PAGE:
Hemophilia Treatment Centers (HTC)
Women’s Outreach Project
Thanks to a special outreach grant from the National Hemophilia Foundation (NHF),
we are pleased to announce a new outreach project to connect with women who may
have bleeding disorders in our community. Through this project, we plan to raise
awareness of women’s bleeding disorders in our tri-state area, and to help
direct those who may have a bleeding disorder where to go for information and
We will utilize this newsletter, the Veinline, and our website in an effort to
inform and educate people in our community. At targeted community events,
we will feature valuable information from our regional HTCs, and from Project
Red Flag (a national education and awareness campaign from NHF). Below are some
of the primary goals of this new outreach project:
If you or someone you know is concerned that they may have a bleeding disorder, please contact us today, or contact one of our regional HTC's closest to you.
HFMD is currently recruiting volunteers to help us carry out this project and to staff key events. IF YOU ARE INTERESTED IN VOLUNTEERING, PLEASE CALL OR EMAIL US TODAY – (651) 406-8655, or firstname.lastname@example.org
Survey Shows VWD Widely Undiagnosed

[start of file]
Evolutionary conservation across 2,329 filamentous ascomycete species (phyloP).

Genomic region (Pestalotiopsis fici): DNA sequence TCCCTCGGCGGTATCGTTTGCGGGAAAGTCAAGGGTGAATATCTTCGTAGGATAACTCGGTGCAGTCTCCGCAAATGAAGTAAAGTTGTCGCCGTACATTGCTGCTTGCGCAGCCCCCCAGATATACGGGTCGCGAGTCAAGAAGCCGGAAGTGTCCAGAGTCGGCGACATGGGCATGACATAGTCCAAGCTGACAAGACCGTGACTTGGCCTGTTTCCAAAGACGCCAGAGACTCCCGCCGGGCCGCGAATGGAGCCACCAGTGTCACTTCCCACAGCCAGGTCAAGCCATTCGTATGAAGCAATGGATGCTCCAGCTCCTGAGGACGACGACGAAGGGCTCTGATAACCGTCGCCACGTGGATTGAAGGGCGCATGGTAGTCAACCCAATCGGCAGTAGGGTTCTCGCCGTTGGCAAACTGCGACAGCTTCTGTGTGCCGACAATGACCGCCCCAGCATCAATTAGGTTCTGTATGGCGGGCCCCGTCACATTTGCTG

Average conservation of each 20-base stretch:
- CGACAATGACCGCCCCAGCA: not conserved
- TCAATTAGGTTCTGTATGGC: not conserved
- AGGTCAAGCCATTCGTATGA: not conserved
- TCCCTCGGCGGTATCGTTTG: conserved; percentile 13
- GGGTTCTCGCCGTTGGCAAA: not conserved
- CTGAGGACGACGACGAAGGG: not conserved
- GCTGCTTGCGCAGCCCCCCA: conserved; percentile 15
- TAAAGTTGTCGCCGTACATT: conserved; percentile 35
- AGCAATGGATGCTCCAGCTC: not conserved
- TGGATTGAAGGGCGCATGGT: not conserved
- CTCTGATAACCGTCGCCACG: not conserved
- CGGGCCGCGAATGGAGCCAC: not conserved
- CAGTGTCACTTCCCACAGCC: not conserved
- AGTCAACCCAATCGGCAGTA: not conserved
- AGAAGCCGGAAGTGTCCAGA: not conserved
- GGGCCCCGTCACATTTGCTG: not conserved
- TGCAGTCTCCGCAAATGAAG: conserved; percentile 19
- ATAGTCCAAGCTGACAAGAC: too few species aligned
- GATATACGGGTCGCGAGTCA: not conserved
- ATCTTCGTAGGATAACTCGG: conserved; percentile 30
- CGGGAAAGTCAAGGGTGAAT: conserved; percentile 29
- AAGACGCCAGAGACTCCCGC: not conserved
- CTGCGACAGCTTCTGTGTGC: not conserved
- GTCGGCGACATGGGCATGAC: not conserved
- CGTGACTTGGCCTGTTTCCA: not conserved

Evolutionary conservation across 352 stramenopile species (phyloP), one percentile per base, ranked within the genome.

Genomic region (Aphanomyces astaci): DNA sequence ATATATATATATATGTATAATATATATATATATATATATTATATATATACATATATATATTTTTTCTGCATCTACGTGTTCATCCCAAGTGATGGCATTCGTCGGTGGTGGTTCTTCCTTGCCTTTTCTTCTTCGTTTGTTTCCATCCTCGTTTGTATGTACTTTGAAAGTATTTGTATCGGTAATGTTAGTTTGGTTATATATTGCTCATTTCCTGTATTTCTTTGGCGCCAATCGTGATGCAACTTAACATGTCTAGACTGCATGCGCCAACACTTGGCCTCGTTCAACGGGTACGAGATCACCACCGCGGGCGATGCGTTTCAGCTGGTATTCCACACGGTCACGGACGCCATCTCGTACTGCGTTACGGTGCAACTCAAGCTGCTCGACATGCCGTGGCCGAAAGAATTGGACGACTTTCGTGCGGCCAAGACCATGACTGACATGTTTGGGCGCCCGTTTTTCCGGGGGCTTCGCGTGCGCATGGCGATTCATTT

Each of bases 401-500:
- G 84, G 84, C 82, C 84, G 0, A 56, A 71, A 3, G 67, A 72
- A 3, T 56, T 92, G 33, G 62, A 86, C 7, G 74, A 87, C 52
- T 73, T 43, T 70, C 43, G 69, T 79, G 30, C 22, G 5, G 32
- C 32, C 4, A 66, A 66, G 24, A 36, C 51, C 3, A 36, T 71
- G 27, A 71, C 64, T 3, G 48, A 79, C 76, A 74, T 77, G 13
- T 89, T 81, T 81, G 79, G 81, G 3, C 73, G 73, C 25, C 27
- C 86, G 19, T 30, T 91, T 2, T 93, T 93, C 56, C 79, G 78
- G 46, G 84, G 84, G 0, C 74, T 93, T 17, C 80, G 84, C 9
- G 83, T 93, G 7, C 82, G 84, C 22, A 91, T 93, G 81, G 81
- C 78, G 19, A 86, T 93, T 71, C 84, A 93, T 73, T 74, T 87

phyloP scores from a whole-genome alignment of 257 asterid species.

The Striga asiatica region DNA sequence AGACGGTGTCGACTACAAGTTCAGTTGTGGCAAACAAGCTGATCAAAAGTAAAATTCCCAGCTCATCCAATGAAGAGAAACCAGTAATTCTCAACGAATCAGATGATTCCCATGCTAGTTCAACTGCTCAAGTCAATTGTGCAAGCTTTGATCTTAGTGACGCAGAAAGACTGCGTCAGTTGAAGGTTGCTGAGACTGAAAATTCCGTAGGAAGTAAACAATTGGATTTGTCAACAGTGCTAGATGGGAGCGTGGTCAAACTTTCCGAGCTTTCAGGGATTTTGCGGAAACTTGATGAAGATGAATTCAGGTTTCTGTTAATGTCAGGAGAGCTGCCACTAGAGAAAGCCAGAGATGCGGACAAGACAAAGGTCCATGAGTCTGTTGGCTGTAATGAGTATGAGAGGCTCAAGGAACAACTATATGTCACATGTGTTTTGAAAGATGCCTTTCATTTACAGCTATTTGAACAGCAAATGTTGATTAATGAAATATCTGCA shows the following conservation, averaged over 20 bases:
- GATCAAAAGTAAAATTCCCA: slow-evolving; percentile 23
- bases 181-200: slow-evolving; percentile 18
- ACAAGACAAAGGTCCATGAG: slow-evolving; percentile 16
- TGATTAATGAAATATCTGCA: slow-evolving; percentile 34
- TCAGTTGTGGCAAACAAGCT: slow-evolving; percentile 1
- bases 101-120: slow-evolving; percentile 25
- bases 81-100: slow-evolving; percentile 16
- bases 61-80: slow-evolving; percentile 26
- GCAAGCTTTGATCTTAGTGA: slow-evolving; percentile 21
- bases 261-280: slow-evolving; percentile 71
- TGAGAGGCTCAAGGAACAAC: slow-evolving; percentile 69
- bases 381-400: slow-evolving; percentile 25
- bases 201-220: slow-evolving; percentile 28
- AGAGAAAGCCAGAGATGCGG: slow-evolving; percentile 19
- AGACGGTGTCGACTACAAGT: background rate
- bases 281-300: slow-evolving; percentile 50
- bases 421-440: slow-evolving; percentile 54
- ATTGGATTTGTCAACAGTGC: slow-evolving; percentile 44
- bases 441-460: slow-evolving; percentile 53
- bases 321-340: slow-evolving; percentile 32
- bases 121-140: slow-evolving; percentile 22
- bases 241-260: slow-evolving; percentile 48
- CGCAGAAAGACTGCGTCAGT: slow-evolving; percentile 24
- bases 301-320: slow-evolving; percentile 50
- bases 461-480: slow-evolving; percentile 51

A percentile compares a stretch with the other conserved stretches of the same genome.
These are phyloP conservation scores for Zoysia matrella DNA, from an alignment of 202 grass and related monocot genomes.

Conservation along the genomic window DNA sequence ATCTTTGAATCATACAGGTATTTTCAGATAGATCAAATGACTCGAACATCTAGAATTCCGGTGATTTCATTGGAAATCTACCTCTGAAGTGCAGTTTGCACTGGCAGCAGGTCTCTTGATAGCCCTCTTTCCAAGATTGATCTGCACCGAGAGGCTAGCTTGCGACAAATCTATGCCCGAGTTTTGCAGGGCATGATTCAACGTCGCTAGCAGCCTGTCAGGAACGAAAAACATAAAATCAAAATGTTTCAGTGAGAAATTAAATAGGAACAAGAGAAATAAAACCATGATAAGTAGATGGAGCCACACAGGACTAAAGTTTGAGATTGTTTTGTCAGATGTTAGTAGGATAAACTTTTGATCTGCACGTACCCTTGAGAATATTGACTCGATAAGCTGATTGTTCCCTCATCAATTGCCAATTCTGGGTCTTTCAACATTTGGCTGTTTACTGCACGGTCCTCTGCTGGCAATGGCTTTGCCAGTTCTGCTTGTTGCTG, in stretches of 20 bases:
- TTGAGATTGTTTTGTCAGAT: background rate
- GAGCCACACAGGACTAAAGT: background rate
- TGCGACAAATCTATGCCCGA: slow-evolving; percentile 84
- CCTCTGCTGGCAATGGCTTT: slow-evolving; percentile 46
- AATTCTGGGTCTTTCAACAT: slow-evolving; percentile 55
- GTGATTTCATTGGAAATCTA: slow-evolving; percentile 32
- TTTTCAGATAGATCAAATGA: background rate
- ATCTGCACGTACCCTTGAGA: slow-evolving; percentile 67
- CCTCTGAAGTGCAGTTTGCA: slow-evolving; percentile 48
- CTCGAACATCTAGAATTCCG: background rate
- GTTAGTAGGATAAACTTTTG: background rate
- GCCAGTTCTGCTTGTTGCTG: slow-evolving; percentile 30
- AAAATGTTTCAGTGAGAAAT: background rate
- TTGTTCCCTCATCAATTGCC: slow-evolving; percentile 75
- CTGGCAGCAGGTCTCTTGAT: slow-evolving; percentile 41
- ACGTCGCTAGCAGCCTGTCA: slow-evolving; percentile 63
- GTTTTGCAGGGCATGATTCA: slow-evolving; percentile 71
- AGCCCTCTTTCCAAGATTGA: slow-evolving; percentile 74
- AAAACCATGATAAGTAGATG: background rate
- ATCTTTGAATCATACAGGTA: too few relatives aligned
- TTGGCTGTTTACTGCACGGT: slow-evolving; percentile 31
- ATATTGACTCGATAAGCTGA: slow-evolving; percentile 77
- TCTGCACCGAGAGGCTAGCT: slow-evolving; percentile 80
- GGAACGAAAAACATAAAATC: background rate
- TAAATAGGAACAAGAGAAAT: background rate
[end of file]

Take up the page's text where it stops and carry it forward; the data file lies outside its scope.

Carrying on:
In August 2003, Harris Interactive conducted a survey for NHF that suggests that most women with von Willebrand disease (VWD) are not diagnosed or treated for it. Other research has suggested that up to 3% of women have VWD; not one of the 1,083 women in this nationwide survey had been diagnosed with this condition.
The Harris survey, which was conducted on behalf of NHF’s Project Red Flag: Real talk about women’s bleeding disorders, which is sponsored by Aventis Behring and the Centers for Disease Control and Prevention, found that many women report symptoms related to their periods, which is a possible indicator of a bleeding disorder. Ten percent of women in the sample reported that their periods last more than seven days, 33% described their menstrual flow as heavy and 48% have at one time bled through a tampon or napkin in an hour or less.
Drawing from these results, it’s clear that there is a discrepancy between woman’s symptoms and a doctor’s propensity to diagnose her. Just over half (54%) of the women surveyed reported that they or someone they knew had sought treatment from a doctor for a heavy period, however, not one of these women was diagnosed with VWD. Most commonly, they were diagnosed as having fibroids (25%), endometriosis (21%), hormonal imbalance (17%), polyps (8%) and cancer (3%). In 17% of these women no diagnosis was made. The survey also found that only 9% of women had even heard of VWD, and if there is a family history of similar menstrual problems, a woman is likely to ignore the symptoms and resign herself to just “deal with it.”
A similar problem exists within the medical profession. Many physicians are unfamiliar with VWD as well and think of heavy menstrual bleeding as a gynecologic rather than a hematologic problem. When many doctors think of bleeding disorders, they assume they only affect males. Should a doctor decide to perform tests for VWD, false negatives can occur, and menstrual problems are then attributed to hormonal changes.
Copies of the Harris survey can be obtained by contacting Anna DeSimone, education coordinator of Project Red Flag at (800) 424-2634, ext. 3705
Reprinted with consent from NHF